Perioral rosacea is an inflammatory skin disorder that mostly affects young women. Nevertheless, men and kids can also be affected. Tiny pink or red pimples and moderate peeling characterize perioral rosacea. In certain cases, it produces crimson flushing, little raised, red bumps (papules), and pus-filled patches (pustules).

The exact cause of perioral rosacea is unknown. However, it is believed to be related to a combination of genetic and environmental factors. Some triggers that may worsen the condition include exposure to sunlight, heat, humidity, wind, spicy foods, alcohol, and certain skincare products. Stress and hormones may also play a role in the development of perioral rosacea.


People affected with perioral rosacea might exhibit the following symptoms:

  • Flaky, dry, or scaly red rash
  • Papules
  • Pustules or vesicles
  • Conjunctivitis

Even though perioral rosacea is most often present around the cheek, nose, or middle of the forehead, it may also spread to your eyelids or around your mouth. It may also be found on the trunk, extremities, neck, ears, scalp, and genitals.


A visual inspection by your medical professional is often required to diagnose perioral rosacea. A skin biopsy sometimes differentiates perioral from other skin disorders, like perioral and contact dermatitis.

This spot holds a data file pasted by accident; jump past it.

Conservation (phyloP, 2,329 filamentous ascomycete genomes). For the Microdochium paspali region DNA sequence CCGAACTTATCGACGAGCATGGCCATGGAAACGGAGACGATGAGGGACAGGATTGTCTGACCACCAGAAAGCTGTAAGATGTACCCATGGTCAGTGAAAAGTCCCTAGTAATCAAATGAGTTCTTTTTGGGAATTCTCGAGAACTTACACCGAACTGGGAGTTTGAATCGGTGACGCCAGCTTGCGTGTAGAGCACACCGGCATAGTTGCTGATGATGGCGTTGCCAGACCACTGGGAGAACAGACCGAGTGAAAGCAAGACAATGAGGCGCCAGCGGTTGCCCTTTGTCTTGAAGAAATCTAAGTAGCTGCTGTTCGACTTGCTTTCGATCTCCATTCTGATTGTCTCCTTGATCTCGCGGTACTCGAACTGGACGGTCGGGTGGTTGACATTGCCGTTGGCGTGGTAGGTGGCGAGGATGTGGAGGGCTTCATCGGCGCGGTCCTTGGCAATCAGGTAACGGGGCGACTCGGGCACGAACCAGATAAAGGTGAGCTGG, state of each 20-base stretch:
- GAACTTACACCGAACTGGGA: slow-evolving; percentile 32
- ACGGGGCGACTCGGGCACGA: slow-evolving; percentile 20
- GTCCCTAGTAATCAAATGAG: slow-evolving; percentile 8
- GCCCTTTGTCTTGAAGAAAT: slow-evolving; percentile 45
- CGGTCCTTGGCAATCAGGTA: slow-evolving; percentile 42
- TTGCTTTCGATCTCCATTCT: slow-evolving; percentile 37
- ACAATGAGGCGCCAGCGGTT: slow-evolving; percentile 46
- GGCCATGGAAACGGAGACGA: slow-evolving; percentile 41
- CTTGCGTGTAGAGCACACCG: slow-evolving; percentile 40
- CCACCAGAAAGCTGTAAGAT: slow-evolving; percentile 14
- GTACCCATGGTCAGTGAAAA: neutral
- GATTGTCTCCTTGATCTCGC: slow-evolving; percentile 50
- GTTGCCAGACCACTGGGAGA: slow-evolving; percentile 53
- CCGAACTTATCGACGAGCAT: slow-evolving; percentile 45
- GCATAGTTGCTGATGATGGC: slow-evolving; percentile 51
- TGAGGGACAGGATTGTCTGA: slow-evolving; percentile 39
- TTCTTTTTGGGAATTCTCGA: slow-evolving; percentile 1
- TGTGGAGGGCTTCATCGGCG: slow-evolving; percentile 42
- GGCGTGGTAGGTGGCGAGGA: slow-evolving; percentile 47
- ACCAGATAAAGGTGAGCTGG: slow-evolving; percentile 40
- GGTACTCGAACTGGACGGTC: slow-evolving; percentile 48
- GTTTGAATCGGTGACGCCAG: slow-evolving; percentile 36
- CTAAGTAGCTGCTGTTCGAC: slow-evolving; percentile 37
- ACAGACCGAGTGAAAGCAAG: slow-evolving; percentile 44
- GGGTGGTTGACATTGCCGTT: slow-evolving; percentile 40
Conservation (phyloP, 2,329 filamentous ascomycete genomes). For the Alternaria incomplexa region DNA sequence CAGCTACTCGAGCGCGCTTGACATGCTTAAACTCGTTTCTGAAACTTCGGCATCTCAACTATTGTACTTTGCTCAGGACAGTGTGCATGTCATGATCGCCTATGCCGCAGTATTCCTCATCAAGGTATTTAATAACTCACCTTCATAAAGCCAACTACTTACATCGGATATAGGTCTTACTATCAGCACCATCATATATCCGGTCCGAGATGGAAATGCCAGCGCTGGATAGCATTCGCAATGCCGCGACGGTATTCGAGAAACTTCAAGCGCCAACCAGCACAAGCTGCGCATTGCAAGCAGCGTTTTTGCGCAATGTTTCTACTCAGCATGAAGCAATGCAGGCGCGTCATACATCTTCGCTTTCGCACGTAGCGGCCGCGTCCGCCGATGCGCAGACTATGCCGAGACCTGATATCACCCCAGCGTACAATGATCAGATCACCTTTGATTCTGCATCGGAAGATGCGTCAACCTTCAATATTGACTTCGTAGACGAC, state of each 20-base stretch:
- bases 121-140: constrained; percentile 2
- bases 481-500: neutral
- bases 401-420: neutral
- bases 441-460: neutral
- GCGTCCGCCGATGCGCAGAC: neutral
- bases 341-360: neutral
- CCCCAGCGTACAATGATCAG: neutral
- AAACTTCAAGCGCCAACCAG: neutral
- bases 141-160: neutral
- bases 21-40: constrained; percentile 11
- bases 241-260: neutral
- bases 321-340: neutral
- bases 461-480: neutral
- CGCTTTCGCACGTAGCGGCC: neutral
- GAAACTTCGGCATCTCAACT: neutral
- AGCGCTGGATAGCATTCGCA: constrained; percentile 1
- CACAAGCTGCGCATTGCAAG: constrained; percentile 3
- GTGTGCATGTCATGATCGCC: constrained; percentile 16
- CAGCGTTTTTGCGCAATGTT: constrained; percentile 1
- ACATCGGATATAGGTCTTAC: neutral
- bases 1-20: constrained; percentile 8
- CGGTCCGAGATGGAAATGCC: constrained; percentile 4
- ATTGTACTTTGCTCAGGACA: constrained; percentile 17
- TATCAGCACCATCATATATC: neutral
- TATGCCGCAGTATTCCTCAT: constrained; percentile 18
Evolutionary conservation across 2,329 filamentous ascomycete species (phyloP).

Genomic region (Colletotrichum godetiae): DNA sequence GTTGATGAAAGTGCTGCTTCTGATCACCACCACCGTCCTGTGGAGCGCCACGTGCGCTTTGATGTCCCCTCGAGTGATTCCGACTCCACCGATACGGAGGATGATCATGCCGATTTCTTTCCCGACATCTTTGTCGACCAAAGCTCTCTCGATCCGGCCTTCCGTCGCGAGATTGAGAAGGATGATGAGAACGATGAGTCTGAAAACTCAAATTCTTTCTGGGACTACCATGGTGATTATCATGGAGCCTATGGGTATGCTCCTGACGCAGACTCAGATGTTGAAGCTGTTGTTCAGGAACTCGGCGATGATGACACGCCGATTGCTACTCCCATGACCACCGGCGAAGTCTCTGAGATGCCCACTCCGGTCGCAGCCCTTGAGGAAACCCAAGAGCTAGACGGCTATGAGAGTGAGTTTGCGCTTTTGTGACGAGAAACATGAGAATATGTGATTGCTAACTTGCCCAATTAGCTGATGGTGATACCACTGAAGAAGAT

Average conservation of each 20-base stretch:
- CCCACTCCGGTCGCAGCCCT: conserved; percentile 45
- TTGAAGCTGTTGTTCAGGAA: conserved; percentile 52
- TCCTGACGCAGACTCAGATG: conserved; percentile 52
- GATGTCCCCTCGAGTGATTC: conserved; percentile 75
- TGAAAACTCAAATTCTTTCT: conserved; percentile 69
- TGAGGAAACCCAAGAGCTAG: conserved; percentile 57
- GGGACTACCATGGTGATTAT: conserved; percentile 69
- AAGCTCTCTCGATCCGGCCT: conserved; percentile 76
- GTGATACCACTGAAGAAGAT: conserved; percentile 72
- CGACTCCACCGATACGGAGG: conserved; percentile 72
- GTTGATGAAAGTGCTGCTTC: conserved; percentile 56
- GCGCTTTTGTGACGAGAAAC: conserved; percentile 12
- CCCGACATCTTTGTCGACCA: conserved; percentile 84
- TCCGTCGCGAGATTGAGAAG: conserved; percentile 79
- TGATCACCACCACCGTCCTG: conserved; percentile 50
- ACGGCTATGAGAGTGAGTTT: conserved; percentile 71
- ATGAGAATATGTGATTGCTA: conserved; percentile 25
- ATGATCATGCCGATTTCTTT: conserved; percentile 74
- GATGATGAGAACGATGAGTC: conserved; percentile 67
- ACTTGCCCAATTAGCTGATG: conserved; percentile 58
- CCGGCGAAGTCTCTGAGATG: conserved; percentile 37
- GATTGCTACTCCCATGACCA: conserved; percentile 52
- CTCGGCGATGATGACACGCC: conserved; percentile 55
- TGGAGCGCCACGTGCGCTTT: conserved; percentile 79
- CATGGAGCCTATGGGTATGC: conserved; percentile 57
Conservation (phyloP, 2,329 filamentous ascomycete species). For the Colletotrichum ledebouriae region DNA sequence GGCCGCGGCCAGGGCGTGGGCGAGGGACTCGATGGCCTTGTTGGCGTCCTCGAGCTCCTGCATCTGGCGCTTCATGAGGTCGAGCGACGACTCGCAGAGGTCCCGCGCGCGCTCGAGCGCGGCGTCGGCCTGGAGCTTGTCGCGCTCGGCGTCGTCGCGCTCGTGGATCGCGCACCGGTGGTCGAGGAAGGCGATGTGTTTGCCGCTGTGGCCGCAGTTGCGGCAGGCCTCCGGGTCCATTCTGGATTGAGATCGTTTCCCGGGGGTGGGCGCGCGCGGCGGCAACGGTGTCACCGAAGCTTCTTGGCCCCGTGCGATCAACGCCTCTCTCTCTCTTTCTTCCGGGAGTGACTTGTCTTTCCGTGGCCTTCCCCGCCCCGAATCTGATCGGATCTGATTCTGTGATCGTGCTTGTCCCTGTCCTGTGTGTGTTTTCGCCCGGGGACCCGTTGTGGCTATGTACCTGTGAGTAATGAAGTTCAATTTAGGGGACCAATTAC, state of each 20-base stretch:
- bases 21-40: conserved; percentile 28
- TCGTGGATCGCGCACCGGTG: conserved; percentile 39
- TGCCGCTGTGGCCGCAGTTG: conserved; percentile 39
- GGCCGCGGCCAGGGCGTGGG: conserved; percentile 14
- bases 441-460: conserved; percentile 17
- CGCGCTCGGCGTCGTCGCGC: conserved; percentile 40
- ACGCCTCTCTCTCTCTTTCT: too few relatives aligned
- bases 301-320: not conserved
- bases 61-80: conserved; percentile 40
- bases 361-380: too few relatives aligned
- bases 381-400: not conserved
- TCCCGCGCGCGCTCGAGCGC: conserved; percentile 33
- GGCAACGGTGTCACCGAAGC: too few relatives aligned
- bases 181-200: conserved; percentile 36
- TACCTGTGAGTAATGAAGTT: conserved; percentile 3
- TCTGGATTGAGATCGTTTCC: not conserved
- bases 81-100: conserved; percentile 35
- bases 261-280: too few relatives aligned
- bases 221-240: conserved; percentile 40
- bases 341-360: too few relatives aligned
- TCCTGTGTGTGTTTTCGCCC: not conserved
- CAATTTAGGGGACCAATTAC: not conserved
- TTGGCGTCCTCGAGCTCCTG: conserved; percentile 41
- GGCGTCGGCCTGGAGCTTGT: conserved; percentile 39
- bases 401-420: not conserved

The most frequent therapy for perioral rosacea is an oral antibiotic such as tetracycline. To avoid recurrence, treatment might be required for many months. Topical antibiotic creams might be utilized for milder instances or for pregnant women. Moreover, your dermatologist may sometimes suggest a special corticosteroid cream to assist your look while the antibiotics work.

  • Treatment for facial flushing

No medication could stop or avoid flushing. Certain things, however, irritate the skin and cause or exacerbate flushing in certain individuals. Hot drinks, spicy meals, sunshine, and extreme temperatures are often cited as causes of flushing. When any of these appear to cause or worsen the flushing, it is best to avoid them.

  • Treatment for facial erythema and telangiectasia

There is limited evidence on which medicine may help with erythema or telangiectasia. If you have chronic erythema, therapy for spots might be recommended to prevent spots from forming. Furthermore, patients with erythema frequently have sensitive skin, which may aggravate the condition. As a result, it is advised to prevent utilizing anything that may cause skin sensitization.

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